You may be packing more than sale items in your reusable grocery bags. These convenient carrying cases can become contaminated, if you're not careful.
Meats are common contamination culprits.
We've all gone to the store and picked up that leaky package of meat or chicken. Well, when that leak happens in your reusable grocery bag, that bacteria sticks to that bag, and everything that's put in it.
University of Arizona researchers recently found reusable shopping bags can harbor multiple bacteria, including E-coli.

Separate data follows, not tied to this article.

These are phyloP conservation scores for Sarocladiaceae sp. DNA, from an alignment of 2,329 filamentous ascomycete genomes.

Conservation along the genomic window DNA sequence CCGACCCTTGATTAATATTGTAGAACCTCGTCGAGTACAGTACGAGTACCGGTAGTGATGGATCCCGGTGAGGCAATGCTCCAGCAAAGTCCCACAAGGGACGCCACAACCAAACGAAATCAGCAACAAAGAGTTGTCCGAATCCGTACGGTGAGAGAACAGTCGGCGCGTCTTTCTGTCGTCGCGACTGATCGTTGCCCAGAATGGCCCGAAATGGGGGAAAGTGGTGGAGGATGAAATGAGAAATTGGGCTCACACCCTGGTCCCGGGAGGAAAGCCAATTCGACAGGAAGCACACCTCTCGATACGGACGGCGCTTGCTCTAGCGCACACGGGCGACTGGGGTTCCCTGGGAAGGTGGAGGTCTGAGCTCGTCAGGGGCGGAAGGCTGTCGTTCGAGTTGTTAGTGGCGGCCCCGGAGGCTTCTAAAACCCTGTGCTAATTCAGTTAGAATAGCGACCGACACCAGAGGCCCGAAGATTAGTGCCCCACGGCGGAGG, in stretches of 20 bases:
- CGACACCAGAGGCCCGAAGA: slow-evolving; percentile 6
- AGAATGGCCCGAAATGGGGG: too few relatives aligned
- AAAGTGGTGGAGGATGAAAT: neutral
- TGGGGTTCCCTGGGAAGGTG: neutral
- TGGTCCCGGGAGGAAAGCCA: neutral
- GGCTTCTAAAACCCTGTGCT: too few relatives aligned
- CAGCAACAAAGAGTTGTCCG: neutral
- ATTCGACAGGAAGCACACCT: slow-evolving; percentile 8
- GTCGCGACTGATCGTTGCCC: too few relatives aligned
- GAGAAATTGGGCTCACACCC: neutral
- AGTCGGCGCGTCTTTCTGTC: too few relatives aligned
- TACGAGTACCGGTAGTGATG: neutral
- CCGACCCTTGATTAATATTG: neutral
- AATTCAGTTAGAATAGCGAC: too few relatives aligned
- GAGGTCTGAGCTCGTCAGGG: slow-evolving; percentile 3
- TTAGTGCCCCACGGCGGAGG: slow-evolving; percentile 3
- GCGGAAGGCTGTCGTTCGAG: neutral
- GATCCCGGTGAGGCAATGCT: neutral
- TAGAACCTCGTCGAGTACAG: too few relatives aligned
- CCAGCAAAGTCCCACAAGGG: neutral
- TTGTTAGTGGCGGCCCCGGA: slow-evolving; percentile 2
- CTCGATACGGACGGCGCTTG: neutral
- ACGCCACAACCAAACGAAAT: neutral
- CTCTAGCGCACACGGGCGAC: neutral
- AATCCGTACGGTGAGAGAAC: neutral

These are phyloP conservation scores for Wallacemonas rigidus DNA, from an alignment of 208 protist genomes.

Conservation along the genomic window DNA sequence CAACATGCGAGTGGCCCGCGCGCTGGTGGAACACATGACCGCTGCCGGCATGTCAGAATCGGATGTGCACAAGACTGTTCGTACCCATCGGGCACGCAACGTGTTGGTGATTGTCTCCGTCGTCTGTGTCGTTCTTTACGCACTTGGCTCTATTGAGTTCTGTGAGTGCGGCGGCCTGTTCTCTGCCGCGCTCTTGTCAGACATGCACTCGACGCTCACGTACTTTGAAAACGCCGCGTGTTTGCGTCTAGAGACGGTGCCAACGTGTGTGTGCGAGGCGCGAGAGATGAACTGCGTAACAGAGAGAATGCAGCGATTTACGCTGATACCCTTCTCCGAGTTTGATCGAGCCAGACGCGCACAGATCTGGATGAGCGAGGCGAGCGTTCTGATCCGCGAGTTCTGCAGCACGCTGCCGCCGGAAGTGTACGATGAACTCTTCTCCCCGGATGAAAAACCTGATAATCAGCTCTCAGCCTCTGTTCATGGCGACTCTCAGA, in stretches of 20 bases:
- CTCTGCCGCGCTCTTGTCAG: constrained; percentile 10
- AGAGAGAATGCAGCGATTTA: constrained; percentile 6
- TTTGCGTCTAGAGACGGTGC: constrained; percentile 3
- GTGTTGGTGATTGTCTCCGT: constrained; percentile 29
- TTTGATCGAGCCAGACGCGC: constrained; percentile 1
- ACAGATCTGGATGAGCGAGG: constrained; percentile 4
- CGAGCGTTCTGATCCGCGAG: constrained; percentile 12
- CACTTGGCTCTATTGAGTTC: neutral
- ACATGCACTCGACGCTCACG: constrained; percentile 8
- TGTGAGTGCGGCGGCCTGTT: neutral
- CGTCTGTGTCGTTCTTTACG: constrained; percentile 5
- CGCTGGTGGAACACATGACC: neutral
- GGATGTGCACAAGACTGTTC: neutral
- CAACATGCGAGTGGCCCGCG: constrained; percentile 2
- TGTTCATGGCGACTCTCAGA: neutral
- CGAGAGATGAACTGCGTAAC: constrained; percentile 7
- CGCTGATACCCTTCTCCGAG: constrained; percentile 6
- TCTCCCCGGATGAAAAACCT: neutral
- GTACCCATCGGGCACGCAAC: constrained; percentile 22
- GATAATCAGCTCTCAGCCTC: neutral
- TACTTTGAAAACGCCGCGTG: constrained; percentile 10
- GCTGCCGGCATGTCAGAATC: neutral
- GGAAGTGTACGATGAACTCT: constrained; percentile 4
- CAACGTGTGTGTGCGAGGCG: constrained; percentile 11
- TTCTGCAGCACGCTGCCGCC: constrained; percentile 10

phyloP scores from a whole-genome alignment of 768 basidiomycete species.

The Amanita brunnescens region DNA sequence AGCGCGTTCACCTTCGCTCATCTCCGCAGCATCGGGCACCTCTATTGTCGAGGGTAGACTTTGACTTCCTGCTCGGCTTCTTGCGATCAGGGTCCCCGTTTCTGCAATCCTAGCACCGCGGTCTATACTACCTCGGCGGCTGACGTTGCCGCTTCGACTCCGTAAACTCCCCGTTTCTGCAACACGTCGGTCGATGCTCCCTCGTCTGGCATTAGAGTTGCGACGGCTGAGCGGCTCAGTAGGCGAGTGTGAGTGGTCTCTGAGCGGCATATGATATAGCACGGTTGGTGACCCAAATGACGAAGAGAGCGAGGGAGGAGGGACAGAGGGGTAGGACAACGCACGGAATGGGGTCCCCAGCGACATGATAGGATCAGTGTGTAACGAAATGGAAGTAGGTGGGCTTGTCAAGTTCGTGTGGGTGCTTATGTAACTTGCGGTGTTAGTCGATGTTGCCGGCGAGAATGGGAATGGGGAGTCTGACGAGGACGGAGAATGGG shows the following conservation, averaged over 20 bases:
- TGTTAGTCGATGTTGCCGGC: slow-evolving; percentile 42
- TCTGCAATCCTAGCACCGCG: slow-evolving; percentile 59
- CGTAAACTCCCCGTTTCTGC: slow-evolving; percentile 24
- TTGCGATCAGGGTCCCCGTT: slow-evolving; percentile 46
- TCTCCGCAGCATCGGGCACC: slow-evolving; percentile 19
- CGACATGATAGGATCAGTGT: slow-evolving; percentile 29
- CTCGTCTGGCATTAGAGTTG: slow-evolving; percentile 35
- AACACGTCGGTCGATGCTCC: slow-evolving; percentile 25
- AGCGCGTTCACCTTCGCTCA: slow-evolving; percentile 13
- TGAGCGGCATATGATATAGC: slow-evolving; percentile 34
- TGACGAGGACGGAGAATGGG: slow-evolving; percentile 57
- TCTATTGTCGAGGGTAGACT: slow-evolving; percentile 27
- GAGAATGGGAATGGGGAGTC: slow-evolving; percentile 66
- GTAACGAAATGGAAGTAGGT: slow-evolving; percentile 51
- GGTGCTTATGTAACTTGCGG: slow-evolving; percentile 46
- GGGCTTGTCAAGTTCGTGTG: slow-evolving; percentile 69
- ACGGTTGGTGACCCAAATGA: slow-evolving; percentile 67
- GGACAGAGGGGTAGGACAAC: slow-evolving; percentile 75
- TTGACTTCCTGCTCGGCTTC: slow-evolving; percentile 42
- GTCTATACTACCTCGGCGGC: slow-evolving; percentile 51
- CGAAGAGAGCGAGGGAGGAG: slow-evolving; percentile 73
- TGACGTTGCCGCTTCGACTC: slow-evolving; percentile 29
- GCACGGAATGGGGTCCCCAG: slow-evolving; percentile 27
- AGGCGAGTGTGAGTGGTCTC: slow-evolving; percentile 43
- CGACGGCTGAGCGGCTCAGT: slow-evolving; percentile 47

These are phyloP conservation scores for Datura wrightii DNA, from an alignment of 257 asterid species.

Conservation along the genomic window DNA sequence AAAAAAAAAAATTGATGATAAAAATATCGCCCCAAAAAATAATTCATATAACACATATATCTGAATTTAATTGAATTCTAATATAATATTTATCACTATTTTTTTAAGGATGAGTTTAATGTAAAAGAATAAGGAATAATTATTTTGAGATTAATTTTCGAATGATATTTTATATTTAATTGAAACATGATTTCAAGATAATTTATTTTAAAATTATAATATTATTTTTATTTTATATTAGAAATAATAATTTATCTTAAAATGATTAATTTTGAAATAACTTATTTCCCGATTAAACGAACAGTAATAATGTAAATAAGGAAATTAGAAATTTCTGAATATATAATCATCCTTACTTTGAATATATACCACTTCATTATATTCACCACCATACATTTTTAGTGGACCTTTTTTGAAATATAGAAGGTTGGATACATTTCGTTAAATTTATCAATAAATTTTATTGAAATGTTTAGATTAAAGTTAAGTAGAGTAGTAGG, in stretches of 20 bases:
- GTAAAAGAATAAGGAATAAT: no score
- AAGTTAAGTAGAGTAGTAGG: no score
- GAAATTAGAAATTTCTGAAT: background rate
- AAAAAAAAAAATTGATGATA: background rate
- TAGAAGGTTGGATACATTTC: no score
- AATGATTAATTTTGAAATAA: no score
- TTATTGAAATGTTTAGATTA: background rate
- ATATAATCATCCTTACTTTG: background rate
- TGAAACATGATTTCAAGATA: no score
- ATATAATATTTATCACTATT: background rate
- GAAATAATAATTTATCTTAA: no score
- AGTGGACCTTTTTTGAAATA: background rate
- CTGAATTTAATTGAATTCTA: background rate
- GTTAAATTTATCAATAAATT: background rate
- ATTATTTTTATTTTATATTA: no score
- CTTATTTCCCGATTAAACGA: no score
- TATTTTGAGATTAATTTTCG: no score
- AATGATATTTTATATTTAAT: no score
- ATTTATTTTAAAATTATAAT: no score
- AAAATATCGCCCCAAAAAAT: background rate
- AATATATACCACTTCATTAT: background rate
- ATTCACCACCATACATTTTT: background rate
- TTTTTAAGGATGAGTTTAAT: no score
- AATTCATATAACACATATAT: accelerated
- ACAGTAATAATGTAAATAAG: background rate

Cross-contamination can occur when meat, produce, and pre-cooked foods are placed in the same bag.
Your best defense is to wash your bags after each trip to the store, but 97 percent of shoppers admit they have never washed their reusable bags. And grocery bags should only be used for groceries.
"It's really important not to use grocery bags for other purposes. they should be designated grocery bags, and as a matter of fact, some people even recommend you label one for meats, one for produce, that type of thing, so you don't get into cross-contamination between your own bags," said Cleveland Clinic's Dr. Susan Rehm.
Dr. Rehm also suggests storing your bags some place other than the trunk of your car. She says the summertime heat provides a good environment for bacteria to multiply.